This is where the Enneagram comes in. The Enneagram is an ancient system that identifies nine different personality types. As Suzanne Stabile, an Enneagram teacher says, “A person’s Enneagram type is like a mask, a layer of self-protective personality put on in early childhood. The goal of understanding one’s Number is to remove the mask, and bring one’s healthy, True Self to light.”
The Enneagram gives you the plan to get out of jail and self-awareness practices like meditation and mindfulness give you the tools to actually find your way to freedom.
Let me give you a brief glimpse into my own dark night of the personality so you get a better idea of what I’m talking about.
My personality garment was built on the belief that I was meant to be invisible and go with the flow in order to maintain a sense of comfort and harmony in my life. I avoided conflict at all costs. And because using my voice and having my own needs, might lead to conflict I subconsciously decided it was best to suppress or deny them.
In the short term, I avoided conflict and in the long term, I lost my SELF.
My personality enabled me to raise a family, have a happy marriage, be a successful Nurse, have friends, get a great education and do many other things in life. The paradox is that our personality also contains our gifts. But like all good things when overdone it can become problematic.
My personality worked for many years! And then, this same way of being (including my thoughts, feelings actions) motivated me to make decisions that weren’t aligned with my own soul and path.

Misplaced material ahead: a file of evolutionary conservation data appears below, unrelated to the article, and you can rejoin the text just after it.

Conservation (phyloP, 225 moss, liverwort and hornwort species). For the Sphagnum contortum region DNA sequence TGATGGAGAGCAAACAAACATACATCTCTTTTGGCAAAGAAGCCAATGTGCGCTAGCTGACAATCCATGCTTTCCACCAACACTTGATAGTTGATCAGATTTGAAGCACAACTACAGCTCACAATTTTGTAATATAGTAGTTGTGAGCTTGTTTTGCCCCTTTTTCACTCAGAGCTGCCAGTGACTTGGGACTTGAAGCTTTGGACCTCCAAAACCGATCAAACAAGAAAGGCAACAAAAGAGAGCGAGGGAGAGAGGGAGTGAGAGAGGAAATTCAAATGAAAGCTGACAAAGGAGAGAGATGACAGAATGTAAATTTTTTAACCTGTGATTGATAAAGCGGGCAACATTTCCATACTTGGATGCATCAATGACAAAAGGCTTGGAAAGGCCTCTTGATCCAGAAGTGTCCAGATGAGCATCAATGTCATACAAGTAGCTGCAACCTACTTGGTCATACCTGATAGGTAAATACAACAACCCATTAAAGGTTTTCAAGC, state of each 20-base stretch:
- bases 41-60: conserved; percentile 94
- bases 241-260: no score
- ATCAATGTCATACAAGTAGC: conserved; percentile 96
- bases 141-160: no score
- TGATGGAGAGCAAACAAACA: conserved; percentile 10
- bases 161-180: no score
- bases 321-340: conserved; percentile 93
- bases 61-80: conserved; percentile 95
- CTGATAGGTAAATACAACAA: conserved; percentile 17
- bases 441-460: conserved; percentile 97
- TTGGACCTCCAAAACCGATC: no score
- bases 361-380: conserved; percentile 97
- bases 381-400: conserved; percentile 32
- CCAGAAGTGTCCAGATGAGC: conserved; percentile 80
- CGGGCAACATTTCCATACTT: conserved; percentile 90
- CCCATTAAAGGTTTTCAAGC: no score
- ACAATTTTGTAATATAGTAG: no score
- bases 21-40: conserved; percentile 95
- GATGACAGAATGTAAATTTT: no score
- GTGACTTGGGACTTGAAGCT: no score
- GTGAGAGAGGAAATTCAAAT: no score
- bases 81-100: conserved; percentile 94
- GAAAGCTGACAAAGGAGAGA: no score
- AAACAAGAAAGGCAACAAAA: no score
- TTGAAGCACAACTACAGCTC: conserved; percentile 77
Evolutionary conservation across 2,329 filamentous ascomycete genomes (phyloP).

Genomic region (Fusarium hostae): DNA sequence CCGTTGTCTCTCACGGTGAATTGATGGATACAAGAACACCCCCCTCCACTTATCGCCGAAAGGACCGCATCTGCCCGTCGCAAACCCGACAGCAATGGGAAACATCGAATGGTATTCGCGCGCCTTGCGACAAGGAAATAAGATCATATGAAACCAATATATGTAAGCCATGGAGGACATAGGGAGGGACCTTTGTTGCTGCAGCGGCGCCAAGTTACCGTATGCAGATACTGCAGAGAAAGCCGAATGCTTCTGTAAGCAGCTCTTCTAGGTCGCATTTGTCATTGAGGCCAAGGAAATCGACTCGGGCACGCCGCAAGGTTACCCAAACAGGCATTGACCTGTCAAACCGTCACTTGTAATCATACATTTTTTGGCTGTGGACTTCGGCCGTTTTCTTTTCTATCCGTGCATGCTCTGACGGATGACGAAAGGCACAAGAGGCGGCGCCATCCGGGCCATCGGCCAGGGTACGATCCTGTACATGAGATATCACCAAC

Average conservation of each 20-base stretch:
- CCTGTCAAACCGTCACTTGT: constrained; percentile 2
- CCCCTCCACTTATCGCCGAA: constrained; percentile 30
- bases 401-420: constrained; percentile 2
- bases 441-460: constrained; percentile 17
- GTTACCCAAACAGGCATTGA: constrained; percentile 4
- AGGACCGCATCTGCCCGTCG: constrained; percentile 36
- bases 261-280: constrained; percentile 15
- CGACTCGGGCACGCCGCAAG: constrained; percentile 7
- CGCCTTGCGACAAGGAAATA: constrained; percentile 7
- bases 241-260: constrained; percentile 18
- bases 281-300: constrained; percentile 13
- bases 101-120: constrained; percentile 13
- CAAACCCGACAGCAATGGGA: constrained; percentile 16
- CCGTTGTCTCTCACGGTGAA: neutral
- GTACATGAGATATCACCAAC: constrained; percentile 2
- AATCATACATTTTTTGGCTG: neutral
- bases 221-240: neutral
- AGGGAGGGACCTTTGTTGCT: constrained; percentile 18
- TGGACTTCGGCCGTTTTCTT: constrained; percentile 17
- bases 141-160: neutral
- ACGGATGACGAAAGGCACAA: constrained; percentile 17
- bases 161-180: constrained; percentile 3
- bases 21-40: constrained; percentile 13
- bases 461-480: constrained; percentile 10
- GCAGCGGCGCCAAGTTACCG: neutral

I had all sorts of signs and symptoms that were confusing at the time: I felt like something was missing in my life even though I had SO much to be grateful for. I experienced soul hunger. I felt like my life that had previously been meaningful, lacked meaning. My stress hormones were out of whack and I felt dull inside. I had lost my spark.
This was the start of my dark night of the personality and removing the well-worn mask.
I had to integrate those parts of myself that I’d left behind – for me, it was my own voice, dreams, needs, and gifts. This was a very dark time for me as I had to let go of who I was not and shift into “becoming” my truer self.
Periods of transition and transformation always involve a death.
Nature teaches us that all of life is about birth-death-rebirth. In the dark night of the personality, we die to our conditioned personality and give birth to our truer self.
At its core, this is what Joseph Campell’s epic adventure, the Hero’s Journey is all about. Hearing the call and responding with the courage it takes to embark on a new adventure. This depiction of the Hero’s Journey is often portrayed as the physical adventure, but what it really represents is the journey inward.
Where we face our fears and shadows and bring them into the light for transfiguration. As we do this, we expand our soul and that part of us that was dormant, waiting patiently for us to awaken, is brought out into the light.
We start by going inward and downward and then bring this new way of being back out into the world.
Our personality takes on a luminous quality and takes its rightful place in our lives – as an outer garment that enables us to express our soul in the world.
The dark night of the personality is the doorway through which we bring our soul and its connection to spirit into conscious awareness.
Much like Dorothy’s journey in the Wizard of Oz, and many other epic adventures we’re returning home having gone on a long, meaningful, and often challenging journey.